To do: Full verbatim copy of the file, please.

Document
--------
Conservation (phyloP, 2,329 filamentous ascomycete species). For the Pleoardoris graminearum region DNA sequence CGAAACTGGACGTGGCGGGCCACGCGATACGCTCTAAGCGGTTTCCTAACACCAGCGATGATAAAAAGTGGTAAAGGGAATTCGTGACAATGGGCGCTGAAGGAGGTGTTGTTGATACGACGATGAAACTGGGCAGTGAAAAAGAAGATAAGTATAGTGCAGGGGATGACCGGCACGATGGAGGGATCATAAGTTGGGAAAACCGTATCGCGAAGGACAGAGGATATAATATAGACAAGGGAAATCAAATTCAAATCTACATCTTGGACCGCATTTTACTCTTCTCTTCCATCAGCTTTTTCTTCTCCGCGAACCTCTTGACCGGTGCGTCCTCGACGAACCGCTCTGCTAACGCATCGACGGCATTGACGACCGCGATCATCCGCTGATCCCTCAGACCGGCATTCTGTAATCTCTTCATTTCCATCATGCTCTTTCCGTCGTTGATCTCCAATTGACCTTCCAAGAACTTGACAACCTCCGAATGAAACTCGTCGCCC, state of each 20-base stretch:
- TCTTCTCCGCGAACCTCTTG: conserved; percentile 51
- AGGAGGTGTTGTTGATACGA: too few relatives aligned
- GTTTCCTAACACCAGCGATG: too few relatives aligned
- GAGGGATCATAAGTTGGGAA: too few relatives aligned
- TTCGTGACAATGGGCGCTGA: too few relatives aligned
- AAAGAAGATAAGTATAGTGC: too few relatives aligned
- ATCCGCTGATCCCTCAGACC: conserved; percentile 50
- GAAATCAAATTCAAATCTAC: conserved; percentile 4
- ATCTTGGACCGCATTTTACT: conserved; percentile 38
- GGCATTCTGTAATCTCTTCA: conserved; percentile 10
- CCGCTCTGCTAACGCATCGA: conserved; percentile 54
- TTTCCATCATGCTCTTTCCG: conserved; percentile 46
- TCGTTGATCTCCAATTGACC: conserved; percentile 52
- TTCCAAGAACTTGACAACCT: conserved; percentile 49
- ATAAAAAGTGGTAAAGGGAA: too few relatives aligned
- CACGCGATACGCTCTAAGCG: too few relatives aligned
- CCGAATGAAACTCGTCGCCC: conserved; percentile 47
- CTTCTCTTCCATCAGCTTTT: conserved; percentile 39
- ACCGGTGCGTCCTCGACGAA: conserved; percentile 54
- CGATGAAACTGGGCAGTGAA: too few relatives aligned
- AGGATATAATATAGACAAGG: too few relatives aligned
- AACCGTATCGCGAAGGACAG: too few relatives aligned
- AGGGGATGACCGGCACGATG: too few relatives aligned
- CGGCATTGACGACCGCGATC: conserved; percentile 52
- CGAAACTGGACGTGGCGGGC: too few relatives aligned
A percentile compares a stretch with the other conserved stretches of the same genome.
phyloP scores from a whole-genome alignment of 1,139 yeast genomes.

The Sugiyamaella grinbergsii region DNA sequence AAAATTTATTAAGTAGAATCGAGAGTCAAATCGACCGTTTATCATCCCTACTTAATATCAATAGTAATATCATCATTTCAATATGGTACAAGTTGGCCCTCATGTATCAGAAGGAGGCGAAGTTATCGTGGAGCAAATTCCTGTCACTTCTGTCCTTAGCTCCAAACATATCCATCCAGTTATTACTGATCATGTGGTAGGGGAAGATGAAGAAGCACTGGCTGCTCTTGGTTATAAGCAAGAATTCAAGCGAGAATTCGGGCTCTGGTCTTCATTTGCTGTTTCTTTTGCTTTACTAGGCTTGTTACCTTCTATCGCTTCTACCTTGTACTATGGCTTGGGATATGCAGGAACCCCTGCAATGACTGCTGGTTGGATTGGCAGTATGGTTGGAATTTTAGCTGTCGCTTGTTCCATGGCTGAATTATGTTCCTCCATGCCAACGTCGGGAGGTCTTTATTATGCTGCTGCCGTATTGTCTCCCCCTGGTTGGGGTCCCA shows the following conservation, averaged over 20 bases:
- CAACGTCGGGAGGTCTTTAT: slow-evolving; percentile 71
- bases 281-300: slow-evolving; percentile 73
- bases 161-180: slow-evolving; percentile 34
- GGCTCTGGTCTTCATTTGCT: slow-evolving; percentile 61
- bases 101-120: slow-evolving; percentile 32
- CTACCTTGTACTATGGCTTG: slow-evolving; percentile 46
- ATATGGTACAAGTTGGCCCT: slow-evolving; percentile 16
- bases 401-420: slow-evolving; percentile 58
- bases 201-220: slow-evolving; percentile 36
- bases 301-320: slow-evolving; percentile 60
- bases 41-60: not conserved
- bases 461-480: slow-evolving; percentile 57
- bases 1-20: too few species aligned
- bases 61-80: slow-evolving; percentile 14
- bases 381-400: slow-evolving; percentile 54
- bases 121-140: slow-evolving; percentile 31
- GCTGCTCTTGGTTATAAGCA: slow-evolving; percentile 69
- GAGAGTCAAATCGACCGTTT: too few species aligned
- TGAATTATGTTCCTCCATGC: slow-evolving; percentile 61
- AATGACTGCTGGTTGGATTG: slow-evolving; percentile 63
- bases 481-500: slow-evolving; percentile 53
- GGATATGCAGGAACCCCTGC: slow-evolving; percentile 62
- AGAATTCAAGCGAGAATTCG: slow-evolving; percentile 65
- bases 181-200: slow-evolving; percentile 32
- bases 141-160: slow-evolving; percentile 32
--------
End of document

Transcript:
Conservation (phyloP, 2,329 filamentous ascomycete species). For the Pleoardoris graminearum region DNA sequence CGAAACTGGACGTGGCGGGCCACGCGATACGCTCTAAGCGGTTTCCTAACACCAGCGATGATAAAAAGTGGTAAAGGGAATTCGTGACAATGGGCGCTGAAGGAGGTGTTGTTGATACGACGATGAAACTGGGCAGTGAAAAAGAAGATAAGTATAGTGCAGGGGATGACCGGCACGATGGAGGGATCATAAGTTGGGAAAACCGTATCGCGAAGGACAGAGGATATAATATAGACAAGGGAAATCAAATTCAAATCTACATCTTGGACCGCATTTTACTCTTCTCTTCCATCAGCTTTTTCTTCTCCGCGAACCTCTTGACCGGTGCGTCCTCGACGAACCGCTCTGCTAACGCATCGACGGCATTGACGACCGCGATCATCCGCTGATCCCTCAGACCGGCATTCTGTAATCTCTTCATTTCCATCATGCTCTTTCCGTCGTTGATCTCCAATTGACCTTCCAAGAACTTGACAACCTCCGAATGAAACTCGTCGCCC, state of each 20-base stretch:
- TCTTCTCCGCGAACCTCTTG: conserved; percentile 51
- AGGAGGTGTTGTTGATACGA: too few relatives aligned
- GTTTCCTAACACCAGCGATG: too few relatives aligned
- GAGGGATCATAAGTTGGGAA: too few relatives aligned
- TTCGTGACAATGGGCGCTGA: too few relatives aligned
- AAAGAAGATAAGTATAGTGC: too few relatives aligned
- ATCCGCTGATCCCTCAGACC: conserved; percentile 50
- GAAATCAAATTCAAATCTAC: conserved; percentile 4
- ATCTTGGACCGCATTTTACT: conserved; percentile 38
- GGCATTCTGTAATCTCTTCA: conserved; percentile 10
- CCGCTCTGCTAACGCATCGA: conserved; percentile 54
- TTTCCATCATGCTCTTTCCG: conserved; percentile 46
- TCGTTGATCTCCAATTGACC: conserved; percentile 52
- TTCCAAGAACTTGACAACCT: conserved; percentile 49
- ATAAAAAGTGGTAAAGGGAA: too few relatives aligned
- CACGCGATACGCTCTAAGCG: too few relatives aligned
- CCGAATGAAACTCGTCGCCC: conserved; percentile 47
- CTTCTCTTCCATCAGCTTTT: conserved; percentile 39
- ACCGGTGCGTCCTCGACGAA: conserved; percentile 54
- CGATGAAACTGGGCAGTGAA: too few relatives aligned
- AGGATATAATATAGACAAGG: too few relatives aligned
- AACCGTATCGCGAAGGACAG: too few relatives aligned
- AGGGGATGACCGGCACGATG: too few relatives aligned
- CGGCATTGACGACCGCGATC: conserved; percentile 52
- CGAAACTGGACGTGGCGGGC: too few relatives aligned
A percentile compares a stretch with the other conserved stretches of the same genome.
phyloP scores from a whole-genome alignment of 1,139 yeast genomes.

The Sugiyamaella grinbergsii region DNA sequence AAAATTTATTAAGTAGAATCGAGAGTCAAATCGACCGTTTATCATCCCTACTTAATATCAATAGTAATATCATCATTTCAATATGGTACAAGTTGGCCCTCATGTATCAGAAGGAGGCGAAGTTATCGTGGAGCAAATTCCTGTCACTTCTGTCCTTAGCTCCAAACATATCCATCCAGTTATTACTGATCATGTGGTAGGGGAAGATGAAGAAGCACTGGCTGCTCTTGGTTATAAGCAAGAATTCAAGCGAGAATTCGGGCTCTGGTCTTCATTTGCTGTTTCTTTTGCTTTACTAGGCTTGTTACCTTCTATCGCTTCTACCTTGTACTATGGCTTGGGATATGCAGGAACCCCTGCAATGACTGCTGGTTGGATTGGCAGTATGGTTGGAATTTTAGCTGTCGCTTGTTCCATGGCTGAATTATGTTCCTCCATGCCAACGTCGGGAGGTCTTTATTATGCTGCTGCCGTATTGTCTCCCCCTGGTTGGGGTCCCA shows the following conservation, averaged over 20 bases:
- CAACGTCGGGAGGTCTTTAT: slow-evolving; percentile 71
- bases 281-300: slow-evolving; percentile 73
- bases 161-180: slow-evolving; percentile 34
- GGCTCTGGTCTTCATTTGCT: slow-evolving; percentile 61
- bases 101-120: slow-evolving; percentile 32
- CTACCTTGTACTATGGCTTG: slow-evolving; percentile 46
- ATATGGTACAAGTTGGCCCT: slow-evolving; percentile 16
- bases 401-420: slow-evolving; percentile 58
- bases 201-220: slow-evolving; percentile 36
- bases 301-320: slow-evolving; percentile 60
- bases 41-60: not conserved
- bases 461-480: slow-evolving; percentile 57
- bases 1-20: too few species aligned
- bases 61-80: slow-evolving; percentile 14
- bases 381-400: slow-evolving; percentile 54
- bases 121-140: slow-evolving; percentile 31
- GCTGCTCTTGGTTATAAGCA: slow-evolving; percentile 69
- GAGAGTCAAATCGACCGTTT: too few species aligned
- TGAATTATGTTCCTCCATGC: slow-evolving; percentile 61
- AATGACTGCTGGTTGGATTG: slow-evolving; percentile 63
- bases 481-500: slow-evolving; percentile 53
- GGATATGCAGGAACCCCTGC: slow-evolving; percentile 62
- AGAATTCAAGCGAGAATTCG: slow-evolving; percentile 65
- bases 181-200: slow-evolving; percentile 32
- bases 141-160: slow-evolving; percentile 32